In 1997, we started the GRAPE-6 project. It's a five-year project funded by JSPS (Japan Society for the Promotion of Science), and the planned total budget is about 500 M JYE.
The GRAPE-6 is essentially a scaled-up version of GRAPE-4, with the peak speed exceeding 100 Tflops. It will consist of around 3000 pipeline chips, each with the peak speed of 40 Gflops. In comparison, GRAPE-4 consists of 1700 pipeline chips, each with 600 Mflops. The increase of a factor of 100 in speed is achieved by integrating six pipelines into one chip (GRAPE-4 chip has one pipeline which needs three cycles to calculate the force from one particle) and using 3--4 times higher clock frequency. The advance of the device technology (from to ) made these improvements possible. Figure 5 shows the first sample of the processor chip delivered in early 1999. The six pipeline units are visible.
Figure 5: The GRAPE-6 processor chip.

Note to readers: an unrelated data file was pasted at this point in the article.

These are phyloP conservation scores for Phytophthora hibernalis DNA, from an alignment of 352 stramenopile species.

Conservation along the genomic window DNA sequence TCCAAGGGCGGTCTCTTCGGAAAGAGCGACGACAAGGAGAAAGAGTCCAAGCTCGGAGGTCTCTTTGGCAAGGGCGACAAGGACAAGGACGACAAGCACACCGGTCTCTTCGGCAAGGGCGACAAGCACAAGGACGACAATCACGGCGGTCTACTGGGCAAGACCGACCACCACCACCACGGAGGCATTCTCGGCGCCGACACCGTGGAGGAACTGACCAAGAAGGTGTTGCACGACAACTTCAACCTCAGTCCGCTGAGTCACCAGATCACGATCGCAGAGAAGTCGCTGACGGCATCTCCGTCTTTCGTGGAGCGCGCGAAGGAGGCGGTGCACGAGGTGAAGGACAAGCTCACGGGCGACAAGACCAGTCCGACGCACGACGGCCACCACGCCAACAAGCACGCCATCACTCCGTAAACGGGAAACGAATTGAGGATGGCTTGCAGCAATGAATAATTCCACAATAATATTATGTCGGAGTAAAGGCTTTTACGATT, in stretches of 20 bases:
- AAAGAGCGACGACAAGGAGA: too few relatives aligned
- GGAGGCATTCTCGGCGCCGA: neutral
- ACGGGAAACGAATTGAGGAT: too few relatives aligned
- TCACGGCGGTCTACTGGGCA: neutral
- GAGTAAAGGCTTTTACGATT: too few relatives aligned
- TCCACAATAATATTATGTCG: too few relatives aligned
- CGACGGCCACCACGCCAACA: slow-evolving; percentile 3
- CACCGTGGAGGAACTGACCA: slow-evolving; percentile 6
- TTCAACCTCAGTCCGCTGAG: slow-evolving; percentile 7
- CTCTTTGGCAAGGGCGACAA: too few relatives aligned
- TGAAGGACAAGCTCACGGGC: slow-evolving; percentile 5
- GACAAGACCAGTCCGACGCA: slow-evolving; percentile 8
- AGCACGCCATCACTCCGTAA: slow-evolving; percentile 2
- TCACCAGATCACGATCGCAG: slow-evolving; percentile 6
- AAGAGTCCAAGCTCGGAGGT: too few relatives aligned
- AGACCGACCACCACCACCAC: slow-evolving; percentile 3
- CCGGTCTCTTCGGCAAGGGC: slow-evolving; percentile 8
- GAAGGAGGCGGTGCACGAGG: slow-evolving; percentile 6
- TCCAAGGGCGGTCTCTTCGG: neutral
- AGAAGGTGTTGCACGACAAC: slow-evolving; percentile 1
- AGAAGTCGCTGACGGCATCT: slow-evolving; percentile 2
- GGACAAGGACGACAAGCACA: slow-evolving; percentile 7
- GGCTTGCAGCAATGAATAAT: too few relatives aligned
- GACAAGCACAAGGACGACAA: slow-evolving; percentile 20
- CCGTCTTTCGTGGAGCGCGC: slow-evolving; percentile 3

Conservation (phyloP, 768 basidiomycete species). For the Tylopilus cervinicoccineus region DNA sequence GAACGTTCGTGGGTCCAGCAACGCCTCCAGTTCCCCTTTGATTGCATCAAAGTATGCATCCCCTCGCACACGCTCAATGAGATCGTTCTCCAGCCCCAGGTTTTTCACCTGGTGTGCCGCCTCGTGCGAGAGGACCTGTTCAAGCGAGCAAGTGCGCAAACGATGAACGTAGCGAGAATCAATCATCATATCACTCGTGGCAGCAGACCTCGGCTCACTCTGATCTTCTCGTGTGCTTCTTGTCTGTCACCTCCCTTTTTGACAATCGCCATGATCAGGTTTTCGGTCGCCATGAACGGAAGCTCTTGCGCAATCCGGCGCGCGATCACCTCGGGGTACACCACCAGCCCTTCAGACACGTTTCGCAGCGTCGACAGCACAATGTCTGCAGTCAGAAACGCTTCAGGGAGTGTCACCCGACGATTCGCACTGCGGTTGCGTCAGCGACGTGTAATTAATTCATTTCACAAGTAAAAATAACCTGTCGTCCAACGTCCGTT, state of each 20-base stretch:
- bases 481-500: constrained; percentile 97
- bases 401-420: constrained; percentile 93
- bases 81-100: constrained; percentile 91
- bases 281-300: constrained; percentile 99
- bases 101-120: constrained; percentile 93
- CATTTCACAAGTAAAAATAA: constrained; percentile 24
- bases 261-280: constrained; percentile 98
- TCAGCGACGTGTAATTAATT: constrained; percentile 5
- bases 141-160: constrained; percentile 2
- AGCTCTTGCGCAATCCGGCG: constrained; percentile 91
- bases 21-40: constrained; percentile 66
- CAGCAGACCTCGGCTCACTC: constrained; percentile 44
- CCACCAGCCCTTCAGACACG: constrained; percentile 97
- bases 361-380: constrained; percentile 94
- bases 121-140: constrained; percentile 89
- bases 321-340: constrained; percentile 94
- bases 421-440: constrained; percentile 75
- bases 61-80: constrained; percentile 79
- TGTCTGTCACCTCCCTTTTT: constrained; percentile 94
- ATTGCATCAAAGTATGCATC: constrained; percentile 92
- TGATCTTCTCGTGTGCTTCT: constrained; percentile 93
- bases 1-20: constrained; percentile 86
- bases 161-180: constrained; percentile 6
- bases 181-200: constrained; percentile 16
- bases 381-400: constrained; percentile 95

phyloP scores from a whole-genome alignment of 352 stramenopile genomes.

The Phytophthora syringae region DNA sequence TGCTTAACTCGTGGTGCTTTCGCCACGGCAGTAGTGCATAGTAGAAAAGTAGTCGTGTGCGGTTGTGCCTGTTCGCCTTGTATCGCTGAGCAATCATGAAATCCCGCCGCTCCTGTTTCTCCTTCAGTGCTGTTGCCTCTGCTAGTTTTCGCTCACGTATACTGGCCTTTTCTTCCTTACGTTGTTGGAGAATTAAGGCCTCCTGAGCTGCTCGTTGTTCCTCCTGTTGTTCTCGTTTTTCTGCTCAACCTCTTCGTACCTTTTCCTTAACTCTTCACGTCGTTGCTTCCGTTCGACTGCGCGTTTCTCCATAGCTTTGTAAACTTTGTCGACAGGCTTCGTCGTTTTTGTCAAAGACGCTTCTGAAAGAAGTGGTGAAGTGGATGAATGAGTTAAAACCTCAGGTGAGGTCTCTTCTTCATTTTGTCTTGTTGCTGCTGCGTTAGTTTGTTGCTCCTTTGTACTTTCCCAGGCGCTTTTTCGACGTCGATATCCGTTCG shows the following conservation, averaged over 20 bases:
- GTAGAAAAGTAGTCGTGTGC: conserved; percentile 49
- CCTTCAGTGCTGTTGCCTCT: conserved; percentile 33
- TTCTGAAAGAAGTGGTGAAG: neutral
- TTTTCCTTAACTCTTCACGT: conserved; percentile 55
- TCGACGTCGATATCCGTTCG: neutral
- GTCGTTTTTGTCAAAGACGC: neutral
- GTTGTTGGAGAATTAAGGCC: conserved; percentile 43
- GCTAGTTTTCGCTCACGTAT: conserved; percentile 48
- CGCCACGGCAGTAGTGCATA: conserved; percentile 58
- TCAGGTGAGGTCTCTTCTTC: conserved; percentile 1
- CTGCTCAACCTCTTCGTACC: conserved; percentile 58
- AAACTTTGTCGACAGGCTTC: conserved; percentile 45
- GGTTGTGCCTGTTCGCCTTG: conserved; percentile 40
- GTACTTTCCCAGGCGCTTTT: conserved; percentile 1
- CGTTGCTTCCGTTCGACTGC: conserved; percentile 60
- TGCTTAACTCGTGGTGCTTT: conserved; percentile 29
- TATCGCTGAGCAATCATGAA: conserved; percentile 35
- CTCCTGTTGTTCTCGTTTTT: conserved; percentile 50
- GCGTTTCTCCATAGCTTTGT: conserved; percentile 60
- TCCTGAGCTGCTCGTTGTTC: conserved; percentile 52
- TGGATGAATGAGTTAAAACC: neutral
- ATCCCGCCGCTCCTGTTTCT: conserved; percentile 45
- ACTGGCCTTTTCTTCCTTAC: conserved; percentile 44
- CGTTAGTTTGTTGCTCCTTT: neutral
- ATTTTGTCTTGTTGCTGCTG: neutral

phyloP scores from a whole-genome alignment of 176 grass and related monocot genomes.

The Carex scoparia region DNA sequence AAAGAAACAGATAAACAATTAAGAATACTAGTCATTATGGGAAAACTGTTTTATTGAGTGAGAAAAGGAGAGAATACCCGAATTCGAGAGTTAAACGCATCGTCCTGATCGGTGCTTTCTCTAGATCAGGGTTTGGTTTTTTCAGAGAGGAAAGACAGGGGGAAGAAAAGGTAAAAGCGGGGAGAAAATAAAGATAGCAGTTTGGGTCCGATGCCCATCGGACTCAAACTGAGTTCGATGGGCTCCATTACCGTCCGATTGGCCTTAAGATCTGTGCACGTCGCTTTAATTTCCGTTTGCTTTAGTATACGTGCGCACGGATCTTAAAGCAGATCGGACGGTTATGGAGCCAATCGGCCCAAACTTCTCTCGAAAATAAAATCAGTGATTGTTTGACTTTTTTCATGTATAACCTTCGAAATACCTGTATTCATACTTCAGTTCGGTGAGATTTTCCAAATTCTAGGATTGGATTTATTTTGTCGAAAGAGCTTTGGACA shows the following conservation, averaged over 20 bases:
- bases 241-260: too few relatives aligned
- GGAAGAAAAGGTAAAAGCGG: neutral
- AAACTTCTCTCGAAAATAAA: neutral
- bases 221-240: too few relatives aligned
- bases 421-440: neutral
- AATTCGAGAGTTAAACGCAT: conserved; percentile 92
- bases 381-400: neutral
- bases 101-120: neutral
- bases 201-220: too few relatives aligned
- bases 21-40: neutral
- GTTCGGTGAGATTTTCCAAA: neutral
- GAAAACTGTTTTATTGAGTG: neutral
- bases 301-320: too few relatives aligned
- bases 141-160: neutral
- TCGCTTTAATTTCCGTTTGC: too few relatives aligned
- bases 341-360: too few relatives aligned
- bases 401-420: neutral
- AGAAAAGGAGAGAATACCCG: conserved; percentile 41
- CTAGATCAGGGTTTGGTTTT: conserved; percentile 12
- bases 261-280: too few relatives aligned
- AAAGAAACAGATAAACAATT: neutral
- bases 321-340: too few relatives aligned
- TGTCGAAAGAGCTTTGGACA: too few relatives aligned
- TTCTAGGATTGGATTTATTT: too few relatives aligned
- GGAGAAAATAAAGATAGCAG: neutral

Figures 6 and 7 shows the processor board with 16 processor chips and the prototype four-board system. This four-board system has the theoretical peak speed of 2.1 Tflops, and has achieved the sustained speed of 1.1 Tflops for the simulation of 1 million-body system.
Figure 6: The processor board of the GRAPE-6 with 16 processor chips. Two processor chips are mounted on modules, on which four memory chips are also mounted. One board houses eight modules.
Figure 7: The prototype system with four processor board.
GRAPE-6 will be completed by the year 2001. We plan to make small version of GRAPE-6 (peak speed of around one teraflops) commercially available by that time. We've found that the commercial availability of small machines is essential to maximize the scientific outcome from GRAPE hardwares.